Success of civilian crash investigator program could lead to statewide law
WILMINGTON, N.C. (WECT) - A program that has shown success in Wilmington could be rolled out in other cities across the state. It involves civilians who respond to minor crashes in place of a police officer.
The Wilmington Police Department started their program with civilian crash investigators back in 2007, it’s just now that other cities across North Carolina want to implement it into their department as well.
Having civilian crash investigators can take the workload off of full-time police officers, especially for departments that are short-staffed and already trying to make ends meet.
In 2021, Wilmington reported nearly 7,000 traffic accidents and civilian investigators responded to about 30% of them. This has saved sworn police officers about 400 hours per year responding to other calls that need their attention.
Stanley Pollock has been on the job for 17 years and says that in one day he can respond to up to 10 minor accidents.
“The work I’ve taken in on an eight-hour period, I took 10 wrecks. So, that’s just one person taking 10 wrecks and that would be 10 wrecks that a uniformed officer would have to respond to, which takes him away from responding to crimes that he actually would do,” said Pollock, a Wilmington Police Department civilian crash investigator.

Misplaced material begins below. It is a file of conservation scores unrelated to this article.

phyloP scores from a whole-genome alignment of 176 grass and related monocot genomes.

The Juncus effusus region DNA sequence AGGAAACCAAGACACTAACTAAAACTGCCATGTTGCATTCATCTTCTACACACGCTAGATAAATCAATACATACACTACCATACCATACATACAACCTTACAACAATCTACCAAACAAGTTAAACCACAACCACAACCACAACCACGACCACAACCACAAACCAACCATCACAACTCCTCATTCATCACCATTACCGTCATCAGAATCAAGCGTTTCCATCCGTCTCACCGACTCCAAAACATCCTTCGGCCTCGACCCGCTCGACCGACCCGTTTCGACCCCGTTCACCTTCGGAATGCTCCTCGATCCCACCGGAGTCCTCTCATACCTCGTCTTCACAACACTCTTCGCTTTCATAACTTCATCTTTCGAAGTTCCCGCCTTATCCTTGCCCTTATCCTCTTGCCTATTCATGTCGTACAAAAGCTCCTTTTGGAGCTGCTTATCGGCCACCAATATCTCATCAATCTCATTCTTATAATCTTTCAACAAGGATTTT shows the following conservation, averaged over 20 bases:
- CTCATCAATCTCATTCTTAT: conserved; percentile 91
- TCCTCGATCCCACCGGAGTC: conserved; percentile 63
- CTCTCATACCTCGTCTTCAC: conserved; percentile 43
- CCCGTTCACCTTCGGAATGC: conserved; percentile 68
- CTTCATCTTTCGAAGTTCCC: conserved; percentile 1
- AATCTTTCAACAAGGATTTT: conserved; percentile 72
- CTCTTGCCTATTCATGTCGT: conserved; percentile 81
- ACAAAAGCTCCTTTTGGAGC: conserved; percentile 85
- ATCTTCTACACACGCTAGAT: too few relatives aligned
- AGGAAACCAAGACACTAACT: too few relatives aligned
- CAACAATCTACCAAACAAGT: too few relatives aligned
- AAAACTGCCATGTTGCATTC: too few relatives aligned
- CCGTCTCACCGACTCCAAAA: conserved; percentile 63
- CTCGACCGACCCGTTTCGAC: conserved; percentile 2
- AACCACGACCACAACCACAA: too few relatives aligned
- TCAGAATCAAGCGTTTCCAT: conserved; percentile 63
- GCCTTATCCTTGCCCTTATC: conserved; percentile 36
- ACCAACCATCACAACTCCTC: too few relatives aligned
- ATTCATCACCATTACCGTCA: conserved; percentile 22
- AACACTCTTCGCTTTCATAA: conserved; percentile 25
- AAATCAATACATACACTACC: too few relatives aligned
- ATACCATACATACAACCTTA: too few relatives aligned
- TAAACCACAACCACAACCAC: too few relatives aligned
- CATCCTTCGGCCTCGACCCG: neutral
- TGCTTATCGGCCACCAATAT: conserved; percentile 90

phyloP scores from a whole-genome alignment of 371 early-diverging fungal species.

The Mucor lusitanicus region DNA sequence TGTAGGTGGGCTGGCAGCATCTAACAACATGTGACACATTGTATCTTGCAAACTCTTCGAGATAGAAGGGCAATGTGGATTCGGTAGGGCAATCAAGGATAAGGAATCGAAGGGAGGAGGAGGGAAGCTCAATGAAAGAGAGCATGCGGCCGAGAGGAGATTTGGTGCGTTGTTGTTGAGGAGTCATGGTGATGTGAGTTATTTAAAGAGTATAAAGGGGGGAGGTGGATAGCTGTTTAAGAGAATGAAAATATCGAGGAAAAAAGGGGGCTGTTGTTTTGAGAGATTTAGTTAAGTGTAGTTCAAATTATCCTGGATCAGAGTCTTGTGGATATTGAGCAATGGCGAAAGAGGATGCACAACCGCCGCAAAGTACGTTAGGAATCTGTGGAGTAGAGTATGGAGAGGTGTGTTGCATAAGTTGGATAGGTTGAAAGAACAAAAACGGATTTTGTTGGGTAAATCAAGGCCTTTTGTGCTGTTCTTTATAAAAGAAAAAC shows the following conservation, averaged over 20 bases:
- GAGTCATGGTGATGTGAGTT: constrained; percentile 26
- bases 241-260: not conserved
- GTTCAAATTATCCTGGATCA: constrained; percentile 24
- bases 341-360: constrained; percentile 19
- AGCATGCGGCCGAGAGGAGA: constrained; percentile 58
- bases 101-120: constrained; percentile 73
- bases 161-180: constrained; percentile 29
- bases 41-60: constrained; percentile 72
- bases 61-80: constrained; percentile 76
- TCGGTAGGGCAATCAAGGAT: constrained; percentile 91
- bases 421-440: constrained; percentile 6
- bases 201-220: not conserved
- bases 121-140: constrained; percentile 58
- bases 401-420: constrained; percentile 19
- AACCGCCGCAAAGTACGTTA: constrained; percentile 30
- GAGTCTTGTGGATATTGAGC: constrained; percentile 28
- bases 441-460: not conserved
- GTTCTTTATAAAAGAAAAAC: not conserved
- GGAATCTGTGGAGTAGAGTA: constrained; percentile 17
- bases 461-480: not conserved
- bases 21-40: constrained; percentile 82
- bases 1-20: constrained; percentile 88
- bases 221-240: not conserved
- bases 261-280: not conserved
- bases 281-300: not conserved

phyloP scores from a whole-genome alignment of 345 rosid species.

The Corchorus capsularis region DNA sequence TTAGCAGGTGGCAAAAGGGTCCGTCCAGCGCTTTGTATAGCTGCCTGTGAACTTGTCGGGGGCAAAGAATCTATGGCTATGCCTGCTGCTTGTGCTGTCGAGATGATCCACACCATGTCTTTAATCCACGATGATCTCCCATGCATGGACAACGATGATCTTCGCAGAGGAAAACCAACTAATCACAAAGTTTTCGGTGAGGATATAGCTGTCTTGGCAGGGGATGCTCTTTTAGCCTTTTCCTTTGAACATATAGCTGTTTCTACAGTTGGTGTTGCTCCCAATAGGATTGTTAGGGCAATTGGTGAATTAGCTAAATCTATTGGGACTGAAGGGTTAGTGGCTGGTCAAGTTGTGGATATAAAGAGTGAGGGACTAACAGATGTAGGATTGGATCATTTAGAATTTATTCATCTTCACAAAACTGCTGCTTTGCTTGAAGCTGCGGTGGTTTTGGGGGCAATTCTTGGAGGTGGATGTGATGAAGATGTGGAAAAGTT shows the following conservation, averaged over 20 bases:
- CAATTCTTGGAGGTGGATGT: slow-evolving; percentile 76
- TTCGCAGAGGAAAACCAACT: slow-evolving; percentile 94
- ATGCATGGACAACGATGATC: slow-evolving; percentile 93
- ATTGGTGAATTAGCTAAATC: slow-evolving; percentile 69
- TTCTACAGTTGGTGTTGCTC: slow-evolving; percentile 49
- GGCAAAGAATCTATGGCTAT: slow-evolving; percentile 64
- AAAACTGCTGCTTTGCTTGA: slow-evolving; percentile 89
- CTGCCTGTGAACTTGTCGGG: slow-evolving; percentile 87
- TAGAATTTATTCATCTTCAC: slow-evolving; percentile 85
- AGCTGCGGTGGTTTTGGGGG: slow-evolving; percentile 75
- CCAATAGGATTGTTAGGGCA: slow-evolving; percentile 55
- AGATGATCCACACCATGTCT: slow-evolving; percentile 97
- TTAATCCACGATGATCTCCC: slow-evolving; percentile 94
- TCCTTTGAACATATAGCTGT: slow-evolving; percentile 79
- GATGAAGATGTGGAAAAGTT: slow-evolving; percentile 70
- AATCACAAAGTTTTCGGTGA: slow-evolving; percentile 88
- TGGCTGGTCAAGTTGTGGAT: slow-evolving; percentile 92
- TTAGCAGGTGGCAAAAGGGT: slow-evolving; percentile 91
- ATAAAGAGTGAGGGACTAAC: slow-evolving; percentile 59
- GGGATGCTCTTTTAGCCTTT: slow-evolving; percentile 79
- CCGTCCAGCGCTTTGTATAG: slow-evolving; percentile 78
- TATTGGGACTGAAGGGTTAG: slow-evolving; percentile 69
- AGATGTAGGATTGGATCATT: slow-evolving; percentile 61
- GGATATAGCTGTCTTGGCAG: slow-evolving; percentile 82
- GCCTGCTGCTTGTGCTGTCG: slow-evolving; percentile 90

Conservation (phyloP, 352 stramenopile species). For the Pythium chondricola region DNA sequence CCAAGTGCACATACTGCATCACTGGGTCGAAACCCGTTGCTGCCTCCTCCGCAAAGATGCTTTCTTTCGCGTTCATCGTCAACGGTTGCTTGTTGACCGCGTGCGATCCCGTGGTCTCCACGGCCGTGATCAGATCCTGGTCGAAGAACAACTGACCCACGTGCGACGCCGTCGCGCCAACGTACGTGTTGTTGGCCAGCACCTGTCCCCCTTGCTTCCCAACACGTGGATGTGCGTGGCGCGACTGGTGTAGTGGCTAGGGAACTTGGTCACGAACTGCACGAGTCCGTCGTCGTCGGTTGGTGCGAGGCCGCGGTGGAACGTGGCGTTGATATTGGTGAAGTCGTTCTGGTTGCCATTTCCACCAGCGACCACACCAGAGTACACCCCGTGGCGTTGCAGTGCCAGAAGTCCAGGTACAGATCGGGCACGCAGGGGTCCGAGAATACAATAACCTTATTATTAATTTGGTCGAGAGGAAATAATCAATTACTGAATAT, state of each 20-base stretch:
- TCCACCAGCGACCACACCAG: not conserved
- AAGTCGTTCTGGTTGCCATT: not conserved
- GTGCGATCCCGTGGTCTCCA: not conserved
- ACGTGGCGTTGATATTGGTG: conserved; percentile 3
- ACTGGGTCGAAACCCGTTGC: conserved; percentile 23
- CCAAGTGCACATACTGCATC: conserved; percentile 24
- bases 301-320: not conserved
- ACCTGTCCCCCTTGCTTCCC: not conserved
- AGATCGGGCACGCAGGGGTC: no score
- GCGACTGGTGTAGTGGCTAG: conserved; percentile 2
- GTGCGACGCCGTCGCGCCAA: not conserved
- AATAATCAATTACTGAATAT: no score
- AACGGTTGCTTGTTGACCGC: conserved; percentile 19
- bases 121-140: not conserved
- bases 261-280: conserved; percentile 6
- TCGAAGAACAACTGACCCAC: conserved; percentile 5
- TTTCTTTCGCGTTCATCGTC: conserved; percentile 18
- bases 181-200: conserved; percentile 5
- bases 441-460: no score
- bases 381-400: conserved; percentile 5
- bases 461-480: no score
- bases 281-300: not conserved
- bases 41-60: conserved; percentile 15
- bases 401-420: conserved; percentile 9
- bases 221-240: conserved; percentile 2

Pollock is one out of the five investigators on WPD and takes care of everything from fender benders to broken-down cars.
“If you get into an accident in the city, you’re going to see one of the five people who are working here at Wilmington police department, you’ll see us,” said Pollock.
With over a decade on the job, he’s surprised to see that House Bill 410 is just now going into law and allowing all cities in North Carolina to employ trained civilian investigators.
Given the department’s high call volume, civilian investigators free up officers from responding to minor accidents and it can be a big relief.
New hires must undergo training created by the North Carolina Justice Academy followed by at least four weeks out in the field with a police officer. Civilians would not be allowed to carry weapons, write citations or arrest anyone and their employment wouldn’t replace or reduce the number of officers in a police department.
As for Pollock, he’s glad his work with Wilmington PD was used as a key example to show the program works and helped turn the bill into law, but most of all he’s proud of the impact he makes every day.
“I enjoy my job. I mean, if I had to do it all over again, I’ll pick this job,” said Pollock.
The bill appeared to have no opposition and passed the general assembly last Thursday. Now it just needs a signature from Governor Roy Cooper to become law. If signed, the legislation will go into effect immediately.
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